This week, President Barack Obama put himself in an awkward position with America's ally, Poland, when he erroneously referred to World War II-era Nazi concentration camps in Nazi-occupied Poland as "Polish." How should a world leader move ahead after he makes a blunder? And how should allies handle such situations on the world stage to avoid turning a minor faux pas into a major international incident?
"The reference to a 'death camp in Poland' as 'Polish death camp' is really nothing more than sloppy grammar, a misplaced effort to economize by saying in three words that which should take four," observes the University of Denver's Christopher Hill, a former U.S. ambassador to Poland. "But in Poland, there is persistent and understandable anxiety that many people in the world whose understanding of history is not what it should be, actually believe that Poles were somehow willing accomplices to German Nazis."
Obama's gaffe occurred on May 29th, when he was presenting the Presidential Medal of Freedom -- the nation's highest civilian honor -- posthumously to WWII Polish-resistance officer Jan Karski (who died in 2000). Obama noted that Karski's fellow resistance fighters "smuggled him into the Warsaw Ghetto and a Polish death camp behind enemy lines to witness the atrocities firsthand."
In fact, as Polish-government officials were quick to point out -- and as the White House was quick to correct -- the camps were not "Polish" but were Nazi death camps in occupied Poland.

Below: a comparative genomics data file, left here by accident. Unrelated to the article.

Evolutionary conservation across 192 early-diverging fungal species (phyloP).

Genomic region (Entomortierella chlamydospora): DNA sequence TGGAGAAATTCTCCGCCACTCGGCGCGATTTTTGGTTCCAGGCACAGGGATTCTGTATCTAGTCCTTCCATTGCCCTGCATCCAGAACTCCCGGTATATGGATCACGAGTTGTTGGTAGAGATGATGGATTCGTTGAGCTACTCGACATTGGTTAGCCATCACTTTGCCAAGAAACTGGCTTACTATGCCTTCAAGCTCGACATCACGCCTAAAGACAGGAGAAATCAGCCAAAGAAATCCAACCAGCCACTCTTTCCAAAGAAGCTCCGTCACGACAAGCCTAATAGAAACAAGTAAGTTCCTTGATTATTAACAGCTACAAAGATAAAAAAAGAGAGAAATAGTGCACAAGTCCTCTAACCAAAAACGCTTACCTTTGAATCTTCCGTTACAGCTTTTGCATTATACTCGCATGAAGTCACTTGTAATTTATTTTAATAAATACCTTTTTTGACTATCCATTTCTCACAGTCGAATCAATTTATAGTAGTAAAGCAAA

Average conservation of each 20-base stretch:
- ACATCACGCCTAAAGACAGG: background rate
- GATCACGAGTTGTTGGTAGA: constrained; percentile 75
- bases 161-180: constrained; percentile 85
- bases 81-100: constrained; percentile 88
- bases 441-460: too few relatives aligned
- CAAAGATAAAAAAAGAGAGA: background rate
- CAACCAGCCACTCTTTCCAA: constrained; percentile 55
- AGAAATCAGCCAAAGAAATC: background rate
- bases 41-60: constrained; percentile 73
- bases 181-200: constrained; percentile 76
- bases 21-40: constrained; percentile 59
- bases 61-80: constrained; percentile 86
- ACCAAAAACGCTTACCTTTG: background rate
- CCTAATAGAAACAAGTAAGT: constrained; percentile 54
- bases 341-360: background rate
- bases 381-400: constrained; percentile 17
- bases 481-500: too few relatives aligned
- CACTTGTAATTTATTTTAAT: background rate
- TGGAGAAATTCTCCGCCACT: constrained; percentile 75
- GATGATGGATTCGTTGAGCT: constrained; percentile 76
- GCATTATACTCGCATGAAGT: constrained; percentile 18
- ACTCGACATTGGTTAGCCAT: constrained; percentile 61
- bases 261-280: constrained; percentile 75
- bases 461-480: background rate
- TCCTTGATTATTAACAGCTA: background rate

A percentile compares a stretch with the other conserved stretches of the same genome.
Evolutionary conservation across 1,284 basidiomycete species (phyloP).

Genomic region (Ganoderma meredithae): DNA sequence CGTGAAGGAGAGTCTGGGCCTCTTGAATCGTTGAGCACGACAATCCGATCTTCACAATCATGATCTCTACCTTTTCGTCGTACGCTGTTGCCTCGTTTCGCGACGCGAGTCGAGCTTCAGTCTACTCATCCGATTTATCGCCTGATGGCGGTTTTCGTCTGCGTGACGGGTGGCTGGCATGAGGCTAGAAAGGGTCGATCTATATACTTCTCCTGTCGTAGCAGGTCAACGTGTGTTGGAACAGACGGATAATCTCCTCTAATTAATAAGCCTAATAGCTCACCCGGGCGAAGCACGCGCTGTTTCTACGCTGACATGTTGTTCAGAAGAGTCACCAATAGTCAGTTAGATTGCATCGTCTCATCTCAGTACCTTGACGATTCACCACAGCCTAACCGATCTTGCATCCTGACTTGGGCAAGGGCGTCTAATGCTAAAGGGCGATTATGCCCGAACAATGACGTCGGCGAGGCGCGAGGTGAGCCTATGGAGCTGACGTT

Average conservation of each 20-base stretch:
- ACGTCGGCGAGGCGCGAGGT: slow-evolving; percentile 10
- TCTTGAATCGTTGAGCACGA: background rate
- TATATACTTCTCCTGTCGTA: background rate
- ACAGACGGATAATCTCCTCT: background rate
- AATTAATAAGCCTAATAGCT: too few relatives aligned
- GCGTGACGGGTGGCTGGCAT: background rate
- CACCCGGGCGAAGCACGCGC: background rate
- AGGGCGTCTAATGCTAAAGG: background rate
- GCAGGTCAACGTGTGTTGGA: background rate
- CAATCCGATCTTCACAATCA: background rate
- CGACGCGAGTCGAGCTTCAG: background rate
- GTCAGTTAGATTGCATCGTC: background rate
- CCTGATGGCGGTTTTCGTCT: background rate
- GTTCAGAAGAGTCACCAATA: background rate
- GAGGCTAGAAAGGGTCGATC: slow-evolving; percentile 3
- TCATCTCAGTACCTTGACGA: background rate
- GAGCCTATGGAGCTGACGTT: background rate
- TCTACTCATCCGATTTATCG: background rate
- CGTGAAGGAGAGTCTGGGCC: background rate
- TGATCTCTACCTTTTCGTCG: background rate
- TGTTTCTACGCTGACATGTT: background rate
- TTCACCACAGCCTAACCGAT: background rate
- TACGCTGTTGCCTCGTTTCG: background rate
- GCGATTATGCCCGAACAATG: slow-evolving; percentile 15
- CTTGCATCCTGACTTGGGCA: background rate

After the presentation, the White House noted on its official website that the President's words were "historically inaccurate" and that the language "should instead have been: 'Nazi death camps in German-occupied Poland'," concluding "We regret the error." Polish Prime Minister Donald Tusk seemed resolute that an official apology was necessary, and declared on his website that the United States needed to "end this with class."
A career member of the United States Foreign Service, Hill served as U.S. Ambassador to Macedonia from 1996 to 1999, Ambassador to Poland from 2000 to 2004, and Ambassador to Iraq from 2009 to 2010. He helped negotiate the Bosnian peace agreement in 1995. He currently serves as dean of the Josef Korbel School of International Studies at the University of Denver. He speaks Polish, Serbo-Croatian, and Macedonian. (Karski, it should be noted, was also in academia -- at the time of his death, he was a celebrated professor of Government at Georgetown University.)
As the smoke cleared two days after the incident, The Huffington Post's Gregory Kristof spoke with Ambassador Hill to see how such a diplomatic fiasco is best handled.
HuffPost: Prime Minister Tusk wants a "stronger, more pointed response." Any idea what he has in mind? You've dealt with these episodes before. What counts as a satisfactory apology?
Hill: I can't believe anyone would actually believe President Obama thinks Poles were responsible for the Nazi death camps. This whole issue speaks to a long-term problem. These death camps were built by Germans, and Poland had nothing to do with them. Poland, at the time, was the unhappy place with railroads that had Jews living in it. There were many Jews living in Poland. Germans built these camps there to be closer to the people they were trying to kill. These are basic historical facts.
HuffPost: Last we heard, Obama has shrugged off demands by the Polish government for another, stronger apology. Was that the correct move by the White House?